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    A "Crazy Ride" Has Taken Former Irish Pitcher To Majors

    FIGHTING IRISH Former Irish hurler David Phelps is looking to lock down a rotation spot this season.
    FIGHTING IRISH
    Former Irish hurler David Phelps is looking to lock down a rotation spot this season.
    FIGHTING IRISH

    Feb. 10, 2014

    By Sean Tenaglia ‘16

    “She proceeded to blow me off for an entire year. I asked her out at least once a month, and she would just say, ‘No I don’t want to.’ She finally gave me a chance, and we just hit it off.”

    *** 

    David Phelps is able to look back on his time at Notre Dame with great joy and a smile on his face. The former Irish pitcher, who now takes the mound for the New York Yankees, learned a lot about life during his time in South Bend. Most importantly, however, he met his future wife, Maria, during his sophomore year.

    “We were in a class together, and we were paired up alphabetically for a simulation in our International Relations class,” Phelps says of his first encounter with Maria.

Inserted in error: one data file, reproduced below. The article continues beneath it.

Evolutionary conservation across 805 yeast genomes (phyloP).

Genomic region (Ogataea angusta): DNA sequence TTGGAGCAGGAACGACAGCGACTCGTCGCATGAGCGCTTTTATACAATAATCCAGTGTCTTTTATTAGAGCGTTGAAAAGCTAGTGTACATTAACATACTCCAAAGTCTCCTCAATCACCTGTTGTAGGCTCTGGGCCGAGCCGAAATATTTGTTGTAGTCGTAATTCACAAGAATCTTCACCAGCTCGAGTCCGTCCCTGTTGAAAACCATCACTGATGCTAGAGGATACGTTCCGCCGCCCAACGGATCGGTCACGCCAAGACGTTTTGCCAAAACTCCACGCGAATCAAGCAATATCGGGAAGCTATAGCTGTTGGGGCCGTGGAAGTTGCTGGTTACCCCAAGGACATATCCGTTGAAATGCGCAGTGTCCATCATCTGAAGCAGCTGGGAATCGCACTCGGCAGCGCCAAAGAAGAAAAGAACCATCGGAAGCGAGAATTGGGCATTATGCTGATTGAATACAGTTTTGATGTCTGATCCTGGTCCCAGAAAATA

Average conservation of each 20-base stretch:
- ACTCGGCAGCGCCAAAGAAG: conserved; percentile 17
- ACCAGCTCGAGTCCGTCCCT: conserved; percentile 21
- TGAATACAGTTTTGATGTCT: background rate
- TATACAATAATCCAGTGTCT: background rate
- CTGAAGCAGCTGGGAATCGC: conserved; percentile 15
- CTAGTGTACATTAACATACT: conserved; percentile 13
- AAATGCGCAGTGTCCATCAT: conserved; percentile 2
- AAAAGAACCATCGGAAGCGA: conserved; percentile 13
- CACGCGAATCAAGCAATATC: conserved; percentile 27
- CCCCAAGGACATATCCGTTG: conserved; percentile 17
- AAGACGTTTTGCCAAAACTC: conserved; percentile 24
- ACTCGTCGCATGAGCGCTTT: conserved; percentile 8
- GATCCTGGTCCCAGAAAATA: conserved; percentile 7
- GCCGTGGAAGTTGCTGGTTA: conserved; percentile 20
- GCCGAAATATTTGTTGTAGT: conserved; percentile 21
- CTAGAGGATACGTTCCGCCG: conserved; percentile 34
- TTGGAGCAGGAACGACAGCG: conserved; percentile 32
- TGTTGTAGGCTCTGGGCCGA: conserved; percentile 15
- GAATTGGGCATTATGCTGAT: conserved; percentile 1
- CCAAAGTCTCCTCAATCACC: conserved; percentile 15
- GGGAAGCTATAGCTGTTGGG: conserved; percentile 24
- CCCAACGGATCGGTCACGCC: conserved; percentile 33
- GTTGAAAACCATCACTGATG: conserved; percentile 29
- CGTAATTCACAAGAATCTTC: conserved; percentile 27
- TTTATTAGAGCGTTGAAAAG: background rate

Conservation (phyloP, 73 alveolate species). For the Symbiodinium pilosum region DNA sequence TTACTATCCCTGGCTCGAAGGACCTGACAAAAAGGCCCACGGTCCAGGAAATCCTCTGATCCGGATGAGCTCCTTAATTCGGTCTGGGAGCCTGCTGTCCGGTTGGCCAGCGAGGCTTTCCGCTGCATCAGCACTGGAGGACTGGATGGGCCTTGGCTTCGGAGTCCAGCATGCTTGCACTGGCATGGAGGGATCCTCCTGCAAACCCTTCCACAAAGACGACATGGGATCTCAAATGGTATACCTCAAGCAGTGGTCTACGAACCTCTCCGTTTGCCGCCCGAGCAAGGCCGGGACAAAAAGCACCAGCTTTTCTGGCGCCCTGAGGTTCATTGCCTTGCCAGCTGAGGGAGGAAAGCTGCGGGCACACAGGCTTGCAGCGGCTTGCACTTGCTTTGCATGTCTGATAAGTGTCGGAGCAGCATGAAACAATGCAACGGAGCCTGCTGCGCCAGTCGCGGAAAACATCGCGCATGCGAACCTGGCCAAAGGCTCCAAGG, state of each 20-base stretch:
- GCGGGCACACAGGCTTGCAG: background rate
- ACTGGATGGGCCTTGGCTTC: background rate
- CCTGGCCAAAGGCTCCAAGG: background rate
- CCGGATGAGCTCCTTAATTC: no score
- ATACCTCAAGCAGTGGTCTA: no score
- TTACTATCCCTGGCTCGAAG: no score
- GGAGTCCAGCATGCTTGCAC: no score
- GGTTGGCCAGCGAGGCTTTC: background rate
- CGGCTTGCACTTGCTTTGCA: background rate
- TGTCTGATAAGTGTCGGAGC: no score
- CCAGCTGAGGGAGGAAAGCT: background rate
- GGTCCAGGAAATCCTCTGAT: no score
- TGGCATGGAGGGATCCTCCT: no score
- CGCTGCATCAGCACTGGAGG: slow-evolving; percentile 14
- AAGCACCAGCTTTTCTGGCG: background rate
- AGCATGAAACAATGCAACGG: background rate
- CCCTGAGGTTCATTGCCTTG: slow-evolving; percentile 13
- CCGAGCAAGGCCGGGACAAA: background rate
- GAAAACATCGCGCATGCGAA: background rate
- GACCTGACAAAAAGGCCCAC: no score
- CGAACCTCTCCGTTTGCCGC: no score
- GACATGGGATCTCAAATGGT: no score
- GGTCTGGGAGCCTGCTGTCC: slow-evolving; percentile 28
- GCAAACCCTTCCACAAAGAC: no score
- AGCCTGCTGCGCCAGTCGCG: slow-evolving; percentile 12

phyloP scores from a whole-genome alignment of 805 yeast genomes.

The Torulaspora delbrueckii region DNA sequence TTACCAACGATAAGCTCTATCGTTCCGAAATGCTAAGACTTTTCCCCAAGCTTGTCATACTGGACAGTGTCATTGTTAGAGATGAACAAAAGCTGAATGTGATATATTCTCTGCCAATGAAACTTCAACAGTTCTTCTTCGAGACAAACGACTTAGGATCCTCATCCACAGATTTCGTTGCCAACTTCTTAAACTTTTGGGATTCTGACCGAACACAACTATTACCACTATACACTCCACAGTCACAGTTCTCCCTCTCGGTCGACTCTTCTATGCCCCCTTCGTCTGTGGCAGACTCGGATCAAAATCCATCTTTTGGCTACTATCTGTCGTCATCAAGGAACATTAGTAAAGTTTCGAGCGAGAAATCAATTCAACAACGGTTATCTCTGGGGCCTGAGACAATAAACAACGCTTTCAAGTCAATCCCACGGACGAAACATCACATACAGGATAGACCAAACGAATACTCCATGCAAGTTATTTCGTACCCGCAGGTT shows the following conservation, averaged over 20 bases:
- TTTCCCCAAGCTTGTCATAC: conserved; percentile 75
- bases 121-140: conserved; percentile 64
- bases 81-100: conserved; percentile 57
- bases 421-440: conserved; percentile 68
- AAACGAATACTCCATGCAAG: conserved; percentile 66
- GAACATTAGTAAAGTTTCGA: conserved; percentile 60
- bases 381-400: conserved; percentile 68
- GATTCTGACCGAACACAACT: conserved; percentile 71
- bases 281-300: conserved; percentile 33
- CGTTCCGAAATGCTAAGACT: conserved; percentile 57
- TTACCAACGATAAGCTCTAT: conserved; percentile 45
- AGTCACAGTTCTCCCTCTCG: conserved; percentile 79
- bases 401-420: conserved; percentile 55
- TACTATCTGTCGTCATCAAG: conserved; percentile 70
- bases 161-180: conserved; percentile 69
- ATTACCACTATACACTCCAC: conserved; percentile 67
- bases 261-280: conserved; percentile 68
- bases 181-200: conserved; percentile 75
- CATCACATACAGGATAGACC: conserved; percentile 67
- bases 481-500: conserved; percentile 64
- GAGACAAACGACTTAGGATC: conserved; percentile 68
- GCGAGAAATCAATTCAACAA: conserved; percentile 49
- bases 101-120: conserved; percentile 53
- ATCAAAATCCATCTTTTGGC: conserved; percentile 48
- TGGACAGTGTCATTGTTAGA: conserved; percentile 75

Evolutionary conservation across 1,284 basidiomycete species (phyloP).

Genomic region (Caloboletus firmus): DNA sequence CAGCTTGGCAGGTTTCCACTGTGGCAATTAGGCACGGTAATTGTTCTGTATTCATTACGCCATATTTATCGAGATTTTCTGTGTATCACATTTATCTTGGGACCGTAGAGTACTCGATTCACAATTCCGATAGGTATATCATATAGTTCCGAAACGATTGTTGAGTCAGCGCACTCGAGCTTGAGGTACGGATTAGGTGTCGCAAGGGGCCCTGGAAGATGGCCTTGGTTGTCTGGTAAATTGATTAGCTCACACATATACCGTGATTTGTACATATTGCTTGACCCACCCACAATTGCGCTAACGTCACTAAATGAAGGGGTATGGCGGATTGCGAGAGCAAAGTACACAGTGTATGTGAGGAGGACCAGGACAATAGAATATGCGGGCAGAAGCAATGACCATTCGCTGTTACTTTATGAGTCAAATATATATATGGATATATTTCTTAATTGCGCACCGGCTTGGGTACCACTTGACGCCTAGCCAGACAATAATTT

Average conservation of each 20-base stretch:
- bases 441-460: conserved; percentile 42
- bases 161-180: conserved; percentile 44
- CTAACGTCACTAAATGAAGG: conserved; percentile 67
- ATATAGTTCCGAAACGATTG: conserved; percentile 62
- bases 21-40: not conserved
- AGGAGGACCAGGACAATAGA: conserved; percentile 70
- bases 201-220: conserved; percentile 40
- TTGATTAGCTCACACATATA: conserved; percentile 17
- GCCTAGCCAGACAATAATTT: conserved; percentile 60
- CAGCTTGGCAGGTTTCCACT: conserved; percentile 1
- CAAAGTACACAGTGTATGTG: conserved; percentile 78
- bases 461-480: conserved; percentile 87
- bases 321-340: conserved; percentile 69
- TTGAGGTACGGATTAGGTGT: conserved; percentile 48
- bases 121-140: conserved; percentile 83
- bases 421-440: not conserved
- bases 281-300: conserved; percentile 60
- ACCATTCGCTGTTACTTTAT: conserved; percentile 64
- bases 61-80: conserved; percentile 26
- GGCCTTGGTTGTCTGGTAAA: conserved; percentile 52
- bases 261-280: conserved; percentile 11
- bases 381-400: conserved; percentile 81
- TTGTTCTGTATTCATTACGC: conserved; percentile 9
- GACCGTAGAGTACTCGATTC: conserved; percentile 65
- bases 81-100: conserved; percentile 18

Phelps faced an uphill battle in convincing Maria to go out on a date. He ultimately succeeded due to the extreme determination that has become characteristic throughout all facets of his life.

    The Saint Louis, Mo., native was drafted in the 14th round of the 2008 MLB Draft by the New York Yankees after three productive seasons for the Irish. Over the next three years, he returned during the offseason in pursuit of his degree, ultimately graduating in January 2011 with a double major of political science and computer applications.